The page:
Now that everyone apparently has plenty of time to Instagram their kale salads and “like” one and other’s cat pictures, are we to assume mankind has finally reached the End of Learning…some new Age of Enlightenment?

Or might Facebook and its (anti)social media cousins represent – in addition to the potential fallout for investors – another, hidden cost to society?

Doug: Perhaps humanity is bifurcating into the Morlocks and the Eloi at this point. It’s true that people used to go to libraries. But even the Library of Congress has only a tiny fraction the world’s data available; libraries are quaint and delightful, but they’re dinosaurs.

All the knowledge in the world is now at our fingertips on the Internet. The Internet is one of the greatest inventions in history, on a par with moveable type and the Gutenburg printing press. A few people are using it to educate and better themselves—but relatively few.

Most people just use it for trivial amusement, as you mentioned. Facebook adds very little value to the equation. In fact, I can’t see that it does much that’s productive. It’s basically a vehicle for gossip and watching cat videos.

Joel: And it’s less than that. Aside from the general degradation of public discourse, social media also represents a kind of unalterable historical record of bad jokes and regrettable moments, accessible to anyone who may wish to besmirch one’s character or skittle one’s reputation.

We’ve all said things we wish we hadn’t. To err is to be human, after all. What do you make of a world in which everyone’s worst moments are readily available to everyone else – including potential enemies – at the click of a mouse?

Doug: Facebook enshrines stupidity. A heavy Facebook user is, in effect, saying: “Look at me! I’m a thoughtless person who doesn’t have anything better to do with his time”. That’s on top of the fact that users are exposing their thoughts, actions, and whereabouts to the NSA, the FBI, the CIA and any of a hundred other nefarious agencies. In fact, there are credible allegations that Facebook, along with Google and Amazon, are willing tools of these intelligence agencies. No good can come of being a Facebookista.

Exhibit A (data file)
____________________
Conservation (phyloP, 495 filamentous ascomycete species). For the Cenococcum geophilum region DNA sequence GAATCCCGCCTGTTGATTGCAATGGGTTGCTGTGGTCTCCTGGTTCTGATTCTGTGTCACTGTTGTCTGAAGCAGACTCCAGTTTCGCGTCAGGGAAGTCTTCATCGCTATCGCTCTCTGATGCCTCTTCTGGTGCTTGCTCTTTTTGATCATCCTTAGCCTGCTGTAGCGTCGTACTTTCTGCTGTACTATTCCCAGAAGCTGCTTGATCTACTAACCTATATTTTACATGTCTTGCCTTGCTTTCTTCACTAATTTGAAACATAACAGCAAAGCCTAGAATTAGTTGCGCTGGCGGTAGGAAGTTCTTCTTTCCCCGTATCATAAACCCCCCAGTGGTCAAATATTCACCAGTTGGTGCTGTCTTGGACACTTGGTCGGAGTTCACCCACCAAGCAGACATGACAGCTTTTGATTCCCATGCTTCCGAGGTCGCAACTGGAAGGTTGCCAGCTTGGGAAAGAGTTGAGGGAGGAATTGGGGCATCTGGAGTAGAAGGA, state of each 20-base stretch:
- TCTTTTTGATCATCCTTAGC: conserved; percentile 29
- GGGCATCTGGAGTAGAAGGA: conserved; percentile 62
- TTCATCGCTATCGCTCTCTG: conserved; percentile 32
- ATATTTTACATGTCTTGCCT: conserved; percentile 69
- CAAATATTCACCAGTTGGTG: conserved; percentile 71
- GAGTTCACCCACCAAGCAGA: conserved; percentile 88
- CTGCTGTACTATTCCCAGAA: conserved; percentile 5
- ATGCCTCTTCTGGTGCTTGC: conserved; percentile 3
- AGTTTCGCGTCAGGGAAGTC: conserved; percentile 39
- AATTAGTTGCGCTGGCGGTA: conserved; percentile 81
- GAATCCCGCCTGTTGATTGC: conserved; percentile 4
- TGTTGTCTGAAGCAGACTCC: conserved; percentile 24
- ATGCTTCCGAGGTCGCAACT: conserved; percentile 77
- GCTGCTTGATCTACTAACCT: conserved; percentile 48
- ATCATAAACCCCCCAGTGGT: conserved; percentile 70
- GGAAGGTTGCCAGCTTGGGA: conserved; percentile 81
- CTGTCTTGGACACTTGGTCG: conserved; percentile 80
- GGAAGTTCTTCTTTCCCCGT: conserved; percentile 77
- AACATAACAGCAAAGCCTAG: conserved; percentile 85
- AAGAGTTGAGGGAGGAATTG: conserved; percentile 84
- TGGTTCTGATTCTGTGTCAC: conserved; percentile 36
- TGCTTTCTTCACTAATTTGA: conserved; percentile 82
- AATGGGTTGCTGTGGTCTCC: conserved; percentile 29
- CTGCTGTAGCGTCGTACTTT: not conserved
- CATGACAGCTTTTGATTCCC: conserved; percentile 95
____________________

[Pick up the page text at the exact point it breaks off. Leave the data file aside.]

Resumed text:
But that’s about whether you should use Facebook. Whether you should own Facebook stock is a different question. Even after the recent selloff, Facebook still has a market cap of about $500 billion, which impresses me as a lot for a chat site cum advertising vehicle. Especially one where most of its growth is behind it. A lot of users are getting hip to the fact they’re not customers, they’re the product.

Facebook was a clever innovation ten years ago. But you know, there’s an old saying in the stock market: High Tech, Big Wreck!

Just as Myspace was displaced by Facebook, I predict Facebook 2.0 will come along and replace Facebook. My understanding is that kids now see Facebook as something used by old people– people over 21 years of age. So if it’s going nowhere with the younger generation, where’s it’s future? Maybe it picks up a billion new users in the Third World. Ultimately, what’s that worth?

Facebook may not be a terminal short sale, but I certainly won’t be putting any of my own money into the stock.

Joel: Assuming you’re correct and Facebook 2.0 does displace the current market leader, are you hopeful that such a platform may serve to promote a heightened level of discourse? Perhaps people might find their way into “phyles,” that is, subgroups based on commonly shared values that actually have real world meaning?